Etsy's initial public offering is the latest in about 35 IPOs so far this year, according to Renaissance Capital. And it begs the same question from investors who want to get in on the action: How do I spot the IPOs that are likely to rise and keep rising, and how do I try to prevent myself from paying too much?
While there's no fool-proof guide, the history of the 15 years since the Internet boom-and-bust provides a fairly reliable path to telling the Facebooks from the failures. The rules are different for Internet and tech companies like Etsy than they are for slower-growth companies, like IPOs that follow private-equity deals such as leveraged buyouts. Investors in those deals focus more on current profitability and less on growth, because post-LBO companies are often in mature industries where sales and profit margins aren't likely to expand radically.
But for investors interested in the growth stories coming to market, here are six key ideas for investing in technology IPOs. If you use these six characteristics as a checklist when reviewing IPO prospectuses (also known as S-1 filings), you will probably be able to make money investing in new technologies that drive the future.
1. You want a company that's profitable—barely.
The prime time for young technology companies to come public is shortly after they begin generating cash from operations. That means retail investors get a chance to invest in them late enough to assure they are reasonably stable and early enough to exploit at least some of their growth potential.
Examples of this abound, since it's a pretty common strategy. One prominent example is Twitter, which was losing money under formal accounting principles when they filed to go public but was generating positive cash flow and earnings before depreciation, amortization, interest and taxes (known as EBITDA).
If you're looking at an IPO and its income statement shows a loss, search the prospectus (which you can find in the Securities and Exchange Commission's EDGAR database) for its cash-flow statement and any mention of EBITDA. If the company isn't generating cash, it's a higher-risk investment, and the company may be coming public too soon to be suitable for retail investors.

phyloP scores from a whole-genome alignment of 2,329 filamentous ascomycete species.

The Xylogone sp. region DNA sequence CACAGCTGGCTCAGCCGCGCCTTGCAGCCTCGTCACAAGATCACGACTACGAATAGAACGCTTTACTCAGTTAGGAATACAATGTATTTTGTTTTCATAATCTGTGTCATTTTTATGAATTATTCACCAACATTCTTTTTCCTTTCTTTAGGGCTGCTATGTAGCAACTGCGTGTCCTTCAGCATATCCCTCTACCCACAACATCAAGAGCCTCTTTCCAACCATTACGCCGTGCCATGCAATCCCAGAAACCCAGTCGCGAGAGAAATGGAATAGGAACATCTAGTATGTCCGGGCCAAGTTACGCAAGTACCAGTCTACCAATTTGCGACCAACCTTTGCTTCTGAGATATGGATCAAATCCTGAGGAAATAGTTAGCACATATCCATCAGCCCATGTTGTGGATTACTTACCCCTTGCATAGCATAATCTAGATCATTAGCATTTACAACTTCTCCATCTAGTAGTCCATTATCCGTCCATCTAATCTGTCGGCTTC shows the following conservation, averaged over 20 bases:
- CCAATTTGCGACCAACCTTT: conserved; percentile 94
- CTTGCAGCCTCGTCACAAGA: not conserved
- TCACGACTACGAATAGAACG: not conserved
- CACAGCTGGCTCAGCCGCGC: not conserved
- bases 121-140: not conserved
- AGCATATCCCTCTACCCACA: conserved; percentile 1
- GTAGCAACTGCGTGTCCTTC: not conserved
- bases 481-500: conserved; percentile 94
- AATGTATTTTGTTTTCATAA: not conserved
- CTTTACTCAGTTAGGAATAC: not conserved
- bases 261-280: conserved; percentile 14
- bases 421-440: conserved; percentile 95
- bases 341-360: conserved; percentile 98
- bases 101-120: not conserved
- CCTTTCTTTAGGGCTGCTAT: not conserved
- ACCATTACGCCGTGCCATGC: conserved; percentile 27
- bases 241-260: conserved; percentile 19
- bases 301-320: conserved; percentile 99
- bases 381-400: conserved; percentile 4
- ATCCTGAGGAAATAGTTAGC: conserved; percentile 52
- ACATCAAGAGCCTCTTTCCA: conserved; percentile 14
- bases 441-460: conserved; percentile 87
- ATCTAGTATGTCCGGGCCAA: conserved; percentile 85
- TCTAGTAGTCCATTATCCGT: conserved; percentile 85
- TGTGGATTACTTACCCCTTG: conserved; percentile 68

2. You want the company to continue growing rapidly.
Especially with tech IPOs that are light on current profits, you need growth to be able to count on profits later. Indeed, companies will usually explain in their roadshow presentations (generally available at retailroadshow.com once a price range is set) what they expect their profit margins to be a few years out. Almost all of them will need to boost the top line to get there.
If a tech company isn't growing at least 20 percent a year, and often more, demand for shares will usually suffer. The combination of slow growth and low profitability will often kill a deal sooner (as in the case of Buy.com, which never managed to sell its mid-2000s IPO) or later (as with Overstock.com, whose shares dropped from about $70 in 2004 to as low as $13 in the past 52-week period because growth slowed before the company became consistently profitable).
Sometimes a company will be very large and profitable before it comes public, but that's rare. Unless they are true blockbusters like Google or Facebook, the market will usually want to pay a more modest multiple of current profits for the shares.
3. You want to see a large addressable market.
Big addressable markets are where big growth opportunities come from. Usually, a tech company going public will discuss this at length in the first few pages of its prospectus. In Etsy's case, it's on page 3 under the headline "Our Opportunity."
The key when thinking about market size is to do a gut-check about how realistic the appraisals are and how important the company's product is to the big market that's supposedly developing. For example, a broadline e-retailer like Amazon.com might plausibly tout the size of the overall retail market. But a niche play like Etsy, which sells mostly handmade goods, won't have access to nearly all of those dollars. And a company like A123 Systems, a battery maker, had a big IPO but later fell apart and declared bankruptcy because its forecasts of how quickly the electric-car market would grow were wildly optimistic.
Remember: The size of the market determines how big the company can get—if everything goes right. Then you have to think about the next few questions.